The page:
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Vulnerable Children & Adults Final 08-17-10 -   3.2 - CLIP Waiting List

 
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Vulnerable Children & Adults Final 08-17-10
1. Child Safety
2. Child Care Licensing
3. Mental Health
4. Aging & Disability
5. Veterans Services
Action Plan
  
 
 

3.2 - CLIP Waiting List

Are we reducing the number of children waiting more than 30 days for admission to long-term inpatient care?

 
 

3.2 - Clip: Wait Time - Use the Excel Web Access to interact with an Excel workbook as a Web page.  3.2 - Clip: Wait Time

 
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Data Notes
Data Source: Data current as of March 2010 based CLIP reports.
Measure Definition:
Target Rationale: The target is no more than 16 kids waiting more than 30 days which is a 20% reduction from the SFY 2006 and SFY 2007 averages.
Link to Agency Strategic Plan: Health and Recovery Services Administration, Strategic Plan 2009-2013.
Relevance: Strengthen the capacity to improve the quality of children's mental health services.

Notes: (optional)

 

Target is modified from April 2008 GMAP due to inadvertent error in calculating the 20% reduction goal off a non-representative single low quarter rather than the historical average.
Also Available
Action Plan: Yes
Extended Analysis: Yes

 Drill Down Measures

 Summary Analysis

·         The number of children who had to wait for more than 30 days for a CLIP bed jumped to 21 which was a significant increase from the prior three quarters which were unusually low.  However, the average trend over the past 4 quarters (FQ 2009/4-2010/3) shows a gradual reduction in the number of children waiting beyond 30 days for a CLIP bed (averaging 11, as compared to 18.25 in the previous 4 quarters [FQs 2008/4-2009/3]).

 ·      In the three quarters prior to the current reporting quarter, the rate of children ages 6-12 waiting for more than 30 days for a CLIP admission had considerably improved, averaging 39%. Of the 6 admissions for children ages 6-12 during FQ 2010/3, 5 (83%) waited for more than 30 days, returning to rates generally seen during most of FYs 2007-09, where the percentages of children waiting more than 30 days varied from 75% to 100%.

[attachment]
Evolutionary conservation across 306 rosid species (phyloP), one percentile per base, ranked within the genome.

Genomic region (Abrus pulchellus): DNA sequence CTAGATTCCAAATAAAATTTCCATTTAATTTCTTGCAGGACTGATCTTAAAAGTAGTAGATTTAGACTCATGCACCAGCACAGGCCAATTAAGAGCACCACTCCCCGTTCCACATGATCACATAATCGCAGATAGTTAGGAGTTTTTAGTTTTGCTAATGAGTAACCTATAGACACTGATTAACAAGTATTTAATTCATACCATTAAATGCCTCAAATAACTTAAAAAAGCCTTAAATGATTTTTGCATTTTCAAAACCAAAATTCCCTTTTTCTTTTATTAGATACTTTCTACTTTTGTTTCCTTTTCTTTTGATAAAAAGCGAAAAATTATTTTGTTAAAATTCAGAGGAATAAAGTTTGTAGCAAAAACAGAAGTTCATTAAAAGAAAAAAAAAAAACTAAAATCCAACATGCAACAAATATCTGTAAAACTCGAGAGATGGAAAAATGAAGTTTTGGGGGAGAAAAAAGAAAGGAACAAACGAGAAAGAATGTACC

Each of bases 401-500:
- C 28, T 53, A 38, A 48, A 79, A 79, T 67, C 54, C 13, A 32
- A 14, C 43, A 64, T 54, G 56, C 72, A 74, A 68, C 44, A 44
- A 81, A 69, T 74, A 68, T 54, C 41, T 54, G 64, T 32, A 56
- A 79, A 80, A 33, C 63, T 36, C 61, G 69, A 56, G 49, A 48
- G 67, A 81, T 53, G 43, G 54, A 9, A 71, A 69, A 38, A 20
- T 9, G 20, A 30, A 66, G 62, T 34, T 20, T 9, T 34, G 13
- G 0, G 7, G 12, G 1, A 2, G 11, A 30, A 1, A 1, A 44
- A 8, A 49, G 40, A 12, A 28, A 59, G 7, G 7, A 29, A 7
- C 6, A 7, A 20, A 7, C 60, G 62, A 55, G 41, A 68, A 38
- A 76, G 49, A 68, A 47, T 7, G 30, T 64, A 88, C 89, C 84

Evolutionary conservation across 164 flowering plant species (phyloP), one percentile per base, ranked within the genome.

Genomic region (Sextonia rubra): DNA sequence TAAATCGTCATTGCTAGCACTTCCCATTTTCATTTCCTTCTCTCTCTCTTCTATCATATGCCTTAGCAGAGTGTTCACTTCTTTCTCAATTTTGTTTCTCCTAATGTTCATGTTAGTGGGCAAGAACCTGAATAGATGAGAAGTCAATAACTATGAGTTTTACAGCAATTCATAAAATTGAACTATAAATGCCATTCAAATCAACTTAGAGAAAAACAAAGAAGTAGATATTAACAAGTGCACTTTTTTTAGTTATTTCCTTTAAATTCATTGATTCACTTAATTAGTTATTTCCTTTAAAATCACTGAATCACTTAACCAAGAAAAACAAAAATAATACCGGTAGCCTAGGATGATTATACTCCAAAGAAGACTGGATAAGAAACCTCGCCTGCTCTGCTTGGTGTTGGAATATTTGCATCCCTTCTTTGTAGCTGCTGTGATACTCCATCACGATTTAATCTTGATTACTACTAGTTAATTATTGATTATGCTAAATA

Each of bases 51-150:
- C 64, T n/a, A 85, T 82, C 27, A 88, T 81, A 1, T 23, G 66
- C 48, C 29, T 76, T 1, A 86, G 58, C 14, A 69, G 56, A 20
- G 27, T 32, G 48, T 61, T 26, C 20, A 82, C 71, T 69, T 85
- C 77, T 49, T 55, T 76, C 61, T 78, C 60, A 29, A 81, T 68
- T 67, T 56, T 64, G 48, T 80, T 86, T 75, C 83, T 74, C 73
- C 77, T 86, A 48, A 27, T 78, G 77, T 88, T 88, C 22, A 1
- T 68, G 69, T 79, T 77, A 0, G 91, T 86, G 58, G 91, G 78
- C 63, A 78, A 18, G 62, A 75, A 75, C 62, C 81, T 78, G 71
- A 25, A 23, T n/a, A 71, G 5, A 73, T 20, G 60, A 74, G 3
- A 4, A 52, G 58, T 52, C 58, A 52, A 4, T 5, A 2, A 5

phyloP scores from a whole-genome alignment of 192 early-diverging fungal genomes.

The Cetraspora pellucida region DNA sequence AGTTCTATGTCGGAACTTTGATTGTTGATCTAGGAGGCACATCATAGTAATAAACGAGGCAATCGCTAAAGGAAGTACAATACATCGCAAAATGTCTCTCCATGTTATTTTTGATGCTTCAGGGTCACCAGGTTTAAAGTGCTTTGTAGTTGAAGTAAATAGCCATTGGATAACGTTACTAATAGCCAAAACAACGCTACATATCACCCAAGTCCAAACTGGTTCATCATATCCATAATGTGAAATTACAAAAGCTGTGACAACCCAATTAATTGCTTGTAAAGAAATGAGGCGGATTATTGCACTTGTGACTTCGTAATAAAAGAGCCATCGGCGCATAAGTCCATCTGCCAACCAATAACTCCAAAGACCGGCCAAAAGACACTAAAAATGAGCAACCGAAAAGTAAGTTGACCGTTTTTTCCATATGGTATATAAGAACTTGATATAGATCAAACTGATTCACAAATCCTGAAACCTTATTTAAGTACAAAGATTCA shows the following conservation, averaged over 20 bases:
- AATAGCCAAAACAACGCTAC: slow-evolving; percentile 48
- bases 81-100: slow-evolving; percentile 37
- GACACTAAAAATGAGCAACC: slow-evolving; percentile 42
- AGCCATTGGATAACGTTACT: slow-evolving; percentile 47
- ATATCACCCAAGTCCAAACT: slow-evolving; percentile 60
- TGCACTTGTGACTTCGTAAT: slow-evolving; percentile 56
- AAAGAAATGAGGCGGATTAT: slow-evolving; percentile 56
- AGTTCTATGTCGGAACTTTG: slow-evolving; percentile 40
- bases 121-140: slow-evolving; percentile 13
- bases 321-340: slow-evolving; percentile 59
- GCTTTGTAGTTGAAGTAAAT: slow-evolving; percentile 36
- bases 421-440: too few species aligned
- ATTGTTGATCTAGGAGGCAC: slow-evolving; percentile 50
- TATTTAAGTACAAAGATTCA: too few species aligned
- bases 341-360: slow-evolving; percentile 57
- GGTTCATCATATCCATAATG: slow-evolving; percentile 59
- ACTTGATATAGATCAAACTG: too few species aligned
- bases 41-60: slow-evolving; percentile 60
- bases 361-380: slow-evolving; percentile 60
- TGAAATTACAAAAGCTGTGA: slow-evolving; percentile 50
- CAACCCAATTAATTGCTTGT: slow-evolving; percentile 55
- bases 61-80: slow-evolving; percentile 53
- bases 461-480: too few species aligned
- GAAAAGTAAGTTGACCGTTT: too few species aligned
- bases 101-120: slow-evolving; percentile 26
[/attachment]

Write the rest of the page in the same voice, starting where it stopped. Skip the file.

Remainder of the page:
·      The decreases in wait times in quarters prior to the current reporting quarter could have been due to a slightly shorter average length of stay; a slight increase in the number of discharges noted in the most recent 3 of 4 quarters; and a decrease in voluntary referrals (partially due to a net loss of 20 acute hospital beds in the past year). However, though these decreases are notable, they are not well understood. Time will tell if this is a short-term variance or trend.

 ·      At this point, DSHS does not have adequate information to confidently predict whether this trend of shorter wait times will resume, for the following reasons:

    • There has been an upturn in the numbers of referrals and admissions in FQs 2010/2-3.
    • Overall wait times are expected to have variations over time. Any changes are minor and in very early stages. Given the small number of CLIP beds, the wait list is very sensitive to small fluctuations to any of the multiple contributing factors.
    • It is also unclear whether the downturn in the economy and resulting impact on state and local programs will result in any long term impact on demand for CLIP services.